The next GPL: Why it's being shaped on GitHub

After five years, the open source community is revisiting compromises in GPLv3 -- and using a new medium for the discussion

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Why GitHub is the home for GPL.next

GitHub is becoming the preferred destination for innovative new open source projects of all kinds. An implementation of the Git version control system created by Linus Torvalds to host the Linux kernel, GitHub offers all the tools for a developer -- even a license developer -- to post text and collaboratively evolve it in public.

Anyone can fork a project on GitHub. Doing so creates a full copy of the project in a private space, letting you revise whatever you want. You can then offer your alterations to the original project creators by asking them to pull your changes into their version: a "pull request."

Coupled with a built-in issue tracking system, GitHub provides an almost optimum instant governance for a new community that leaves every participant free to act as they wish.

Fontana is not the first to use GitHub as a venue for licensing work. Twitter has used GitHub for its innovative and interesting approach to disarming the software patent wars, the Innovators Patent Agreement, for example. He's already attracted attention, with 22 people "watching" the project as of July 3 and a growing number of issues in the issue tracker seeking clarifications.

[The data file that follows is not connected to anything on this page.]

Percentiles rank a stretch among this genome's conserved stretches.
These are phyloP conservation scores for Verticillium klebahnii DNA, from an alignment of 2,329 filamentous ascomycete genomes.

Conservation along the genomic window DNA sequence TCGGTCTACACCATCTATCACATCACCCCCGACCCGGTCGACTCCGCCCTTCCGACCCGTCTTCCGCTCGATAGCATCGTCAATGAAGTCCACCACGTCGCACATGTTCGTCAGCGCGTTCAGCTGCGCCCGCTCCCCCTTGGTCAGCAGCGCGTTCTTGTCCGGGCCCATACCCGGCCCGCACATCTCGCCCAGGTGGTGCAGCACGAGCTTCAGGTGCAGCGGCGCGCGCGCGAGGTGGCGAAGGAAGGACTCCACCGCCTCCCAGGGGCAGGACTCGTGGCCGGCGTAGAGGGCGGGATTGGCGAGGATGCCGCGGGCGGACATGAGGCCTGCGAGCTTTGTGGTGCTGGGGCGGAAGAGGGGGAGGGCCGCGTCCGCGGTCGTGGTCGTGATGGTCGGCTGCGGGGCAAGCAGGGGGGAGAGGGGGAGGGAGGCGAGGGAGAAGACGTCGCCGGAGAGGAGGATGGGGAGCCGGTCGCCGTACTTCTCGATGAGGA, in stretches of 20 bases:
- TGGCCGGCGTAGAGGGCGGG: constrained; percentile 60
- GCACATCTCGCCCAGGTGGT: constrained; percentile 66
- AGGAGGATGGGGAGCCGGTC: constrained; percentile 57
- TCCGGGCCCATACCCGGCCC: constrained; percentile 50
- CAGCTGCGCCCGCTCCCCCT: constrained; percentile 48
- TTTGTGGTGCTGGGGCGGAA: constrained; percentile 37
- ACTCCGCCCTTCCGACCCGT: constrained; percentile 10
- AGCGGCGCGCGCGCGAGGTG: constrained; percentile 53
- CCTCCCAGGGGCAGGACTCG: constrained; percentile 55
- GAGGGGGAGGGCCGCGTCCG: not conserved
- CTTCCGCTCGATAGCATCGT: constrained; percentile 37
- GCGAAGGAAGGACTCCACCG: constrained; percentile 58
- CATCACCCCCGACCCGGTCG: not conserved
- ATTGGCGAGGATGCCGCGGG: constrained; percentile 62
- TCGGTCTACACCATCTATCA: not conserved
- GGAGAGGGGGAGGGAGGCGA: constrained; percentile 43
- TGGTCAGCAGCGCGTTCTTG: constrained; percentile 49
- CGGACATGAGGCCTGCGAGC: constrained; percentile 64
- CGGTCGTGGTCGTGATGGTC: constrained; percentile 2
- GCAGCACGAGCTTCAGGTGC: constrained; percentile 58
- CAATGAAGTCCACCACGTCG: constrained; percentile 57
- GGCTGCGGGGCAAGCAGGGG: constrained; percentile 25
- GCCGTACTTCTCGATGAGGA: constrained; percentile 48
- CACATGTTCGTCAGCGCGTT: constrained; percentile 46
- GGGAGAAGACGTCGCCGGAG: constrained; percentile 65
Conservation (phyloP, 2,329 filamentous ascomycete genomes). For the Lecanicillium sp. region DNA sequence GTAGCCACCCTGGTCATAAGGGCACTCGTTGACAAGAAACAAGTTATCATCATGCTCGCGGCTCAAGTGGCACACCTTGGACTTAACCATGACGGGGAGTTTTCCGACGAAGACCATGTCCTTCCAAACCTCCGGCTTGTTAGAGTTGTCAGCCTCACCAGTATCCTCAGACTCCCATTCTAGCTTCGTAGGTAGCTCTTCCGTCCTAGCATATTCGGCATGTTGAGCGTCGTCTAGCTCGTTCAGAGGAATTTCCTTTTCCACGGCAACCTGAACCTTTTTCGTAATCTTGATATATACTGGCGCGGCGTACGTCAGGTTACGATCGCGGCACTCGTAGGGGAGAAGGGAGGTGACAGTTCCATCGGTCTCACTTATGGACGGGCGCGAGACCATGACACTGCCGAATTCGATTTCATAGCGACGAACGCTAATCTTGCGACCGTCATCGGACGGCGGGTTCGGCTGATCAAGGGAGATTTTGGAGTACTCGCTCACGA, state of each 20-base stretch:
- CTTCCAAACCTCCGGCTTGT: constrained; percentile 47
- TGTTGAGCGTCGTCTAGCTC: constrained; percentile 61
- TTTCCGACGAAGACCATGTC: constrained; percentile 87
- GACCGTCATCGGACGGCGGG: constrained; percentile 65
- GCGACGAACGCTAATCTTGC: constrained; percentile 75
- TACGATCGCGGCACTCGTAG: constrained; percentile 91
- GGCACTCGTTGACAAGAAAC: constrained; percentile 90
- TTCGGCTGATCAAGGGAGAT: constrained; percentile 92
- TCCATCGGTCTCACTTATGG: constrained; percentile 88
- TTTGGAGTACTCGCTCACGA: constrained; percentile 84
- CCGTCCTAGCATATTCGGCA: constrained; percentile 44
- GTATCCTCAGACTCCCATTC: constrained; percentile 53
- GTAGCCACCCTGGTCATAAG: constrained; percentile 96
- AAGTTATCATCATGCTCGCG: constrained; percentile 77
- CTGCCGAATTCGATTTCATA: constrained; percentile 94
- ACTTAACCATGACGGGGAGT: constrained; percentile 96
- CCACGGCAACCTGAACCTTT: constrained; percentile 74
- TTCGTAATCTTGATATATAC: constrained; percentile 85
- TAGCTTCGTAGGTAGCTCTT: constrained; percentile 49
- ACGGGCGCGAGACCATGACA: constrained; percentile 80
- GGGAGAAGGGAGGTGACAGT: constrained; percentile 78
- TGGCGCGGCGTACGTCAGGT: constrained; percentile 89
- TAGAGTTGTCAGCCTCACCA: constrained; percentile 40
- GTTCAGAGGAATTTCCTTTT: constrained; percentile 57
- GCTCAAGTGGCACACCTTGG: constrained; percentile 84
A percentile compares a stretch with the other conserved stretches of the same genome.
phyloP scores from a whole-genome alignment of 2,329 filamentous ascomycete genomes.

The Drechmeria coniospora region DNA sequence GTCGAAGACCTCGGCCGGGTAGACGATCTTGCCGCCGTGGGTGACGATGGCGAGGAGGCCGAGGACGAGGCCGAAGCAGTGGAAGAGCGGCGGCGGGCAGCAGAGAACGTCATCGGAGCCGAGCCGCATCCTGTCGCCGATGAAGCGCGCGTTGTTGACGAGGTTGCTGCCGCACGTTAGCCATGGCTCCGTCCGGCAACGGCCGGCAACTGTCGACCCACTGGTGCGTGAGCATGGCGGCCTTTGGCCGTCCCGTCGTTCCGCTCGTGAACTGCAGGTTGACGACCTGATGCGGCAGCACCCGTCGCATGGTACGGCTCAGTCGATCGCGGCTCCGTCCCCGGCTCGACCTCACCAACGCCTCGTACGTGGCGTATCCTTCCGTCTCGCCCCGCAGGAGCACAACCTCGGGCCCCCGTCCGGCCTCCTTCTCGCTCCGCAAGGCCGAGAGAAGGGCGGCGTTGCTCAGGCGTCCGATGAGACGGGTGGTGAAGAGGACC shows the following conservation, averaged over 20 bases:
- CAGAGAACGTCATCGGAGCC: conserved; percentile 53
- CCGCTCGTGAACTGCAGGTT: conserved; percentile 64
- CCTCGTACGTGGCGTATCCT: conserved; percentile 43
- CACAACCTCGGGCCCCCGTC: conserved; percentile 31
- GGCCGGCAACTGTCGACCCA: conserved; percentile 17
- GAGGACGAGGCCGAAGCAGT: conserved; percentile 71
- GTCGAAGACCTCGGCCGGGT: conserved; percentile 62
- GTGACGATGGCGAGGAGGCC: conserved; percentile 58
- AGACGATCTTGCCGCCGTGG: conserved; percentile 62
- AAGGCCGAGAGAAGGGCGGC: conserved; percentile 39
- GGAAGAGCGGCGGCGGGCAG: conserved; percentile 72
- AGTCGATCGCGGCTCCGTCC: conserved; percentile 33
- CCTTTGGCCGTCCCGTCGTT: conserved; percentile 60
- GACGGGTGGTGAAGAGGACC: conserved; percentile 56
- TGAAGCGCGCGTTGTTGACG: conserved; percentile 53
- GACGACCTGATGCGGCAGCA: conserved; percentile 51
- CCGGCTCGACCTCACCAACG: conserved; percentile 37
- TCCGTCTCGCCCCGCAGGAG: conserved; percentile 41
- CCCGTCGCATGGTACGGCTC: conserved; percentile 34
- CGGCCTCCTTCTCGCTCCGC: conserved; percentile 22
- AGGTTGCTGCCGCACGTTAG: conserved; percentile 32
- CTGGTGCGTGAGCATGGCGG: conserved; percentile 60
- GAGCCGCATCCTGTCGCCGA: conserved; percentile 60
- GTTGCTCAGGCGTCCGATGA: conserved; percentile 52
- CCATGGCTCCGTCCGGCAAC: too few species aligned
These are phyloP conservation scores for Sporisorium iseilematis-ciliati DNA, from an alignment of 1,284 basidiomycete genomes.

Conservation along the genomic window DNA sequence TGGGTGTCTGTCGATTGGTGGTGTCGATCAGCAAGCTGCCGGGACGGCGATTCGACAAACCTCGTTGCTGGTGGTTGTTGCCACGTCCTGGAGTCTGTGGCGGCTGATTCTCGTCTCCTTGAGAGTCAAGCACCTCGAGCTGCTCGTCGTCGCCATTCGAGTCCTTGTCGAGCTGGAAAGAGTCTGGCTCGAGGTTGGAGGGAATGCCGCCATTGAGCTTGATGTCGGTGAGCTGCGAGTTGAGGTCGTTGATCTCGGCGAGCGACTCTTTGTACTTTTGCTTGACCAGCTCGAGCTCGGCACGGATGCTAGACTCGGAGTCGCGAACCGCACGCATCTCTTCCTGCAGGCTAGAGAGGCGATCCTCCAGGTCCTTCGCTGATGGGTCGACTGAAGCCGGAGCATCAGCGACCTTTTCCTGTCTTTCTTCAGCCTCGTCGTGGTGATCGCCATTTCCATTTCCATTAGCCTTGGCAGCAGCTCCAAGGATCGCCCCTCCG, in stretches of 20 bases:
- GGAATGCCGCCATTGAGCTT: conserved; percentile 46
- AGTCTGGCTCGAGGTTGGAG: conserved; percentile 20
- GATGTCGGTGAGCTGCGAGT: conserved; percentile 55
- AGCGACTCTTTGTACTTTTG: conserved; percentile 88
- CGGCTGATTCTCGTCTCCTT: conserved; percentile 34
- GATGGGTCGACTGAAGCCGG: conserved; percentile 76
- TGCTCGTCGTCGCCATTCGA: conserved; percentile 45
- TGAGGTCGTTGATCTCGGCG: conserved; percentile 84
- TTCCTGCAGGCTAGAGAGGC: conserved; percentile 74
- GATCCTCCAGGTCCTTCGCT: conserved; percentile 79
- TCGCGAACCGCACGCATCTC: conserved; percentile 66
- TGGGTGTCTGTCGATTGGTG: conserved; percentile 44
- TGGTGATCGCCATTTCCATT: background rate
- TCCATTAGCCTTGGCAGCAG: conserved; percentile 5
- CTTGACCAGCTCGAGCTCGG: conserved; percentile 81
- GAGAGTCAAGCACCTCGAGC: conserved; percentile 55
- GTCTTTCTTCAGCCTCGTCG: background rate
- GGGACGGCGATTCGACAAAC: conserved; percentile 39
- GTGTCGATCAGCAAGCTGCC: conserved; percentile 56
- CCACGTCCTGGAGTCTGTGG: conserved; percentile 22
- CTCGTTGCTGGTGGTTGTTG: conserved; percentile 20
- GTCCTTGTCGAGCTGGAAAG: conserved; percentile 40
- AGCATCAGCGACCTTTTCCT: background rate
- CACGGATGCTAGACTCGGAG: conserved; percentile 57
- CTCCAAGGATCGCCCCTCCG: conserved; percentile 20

It will be interesting to see how this experiment progresses and whether GitHub really can provide a context for serious discussion and improvement of a complex legal agreement.

GPL.next's proposed changes to the GPL

To date, Fontana's changes mostly relate to the concerns of the corporate voices in the GPLv3 process. The preamble -- "an inspiring and important political statement," according to Fontana -- has been removed, as has the "How to Apply" appendix. Those simple steps alone dramatically shorten the text.

The rest of the changes seem to fix apparently redundant compromises that made their way into the text as part of the negotiation process among all the corporate participants. Those include removal of text allowing the GPL to apply to hardware designs, the heading text for the liberty-or-death clause, and the removal of the clause permitting "badgeware."

This may all seem esoteric, but the whole project provides useful insights. It shows the power of Git and of GitHub (and by implication any other Git host, such as Gitorious). It shows the willingness of the free and open source communities to think in public. Most of all, it shows that no matter how many people may believe that open source is a story that's been fully told, there are new chapters yet to be written.

This article, "The next GPL: Why it's being shaped on GitHub," was originally published at InfoWorld.com. Read more of the Open Sources blog and follow the latest developments in open source at InfoWorld.com. For the latest business technology news, follow InfoWorld.com on Twitter.

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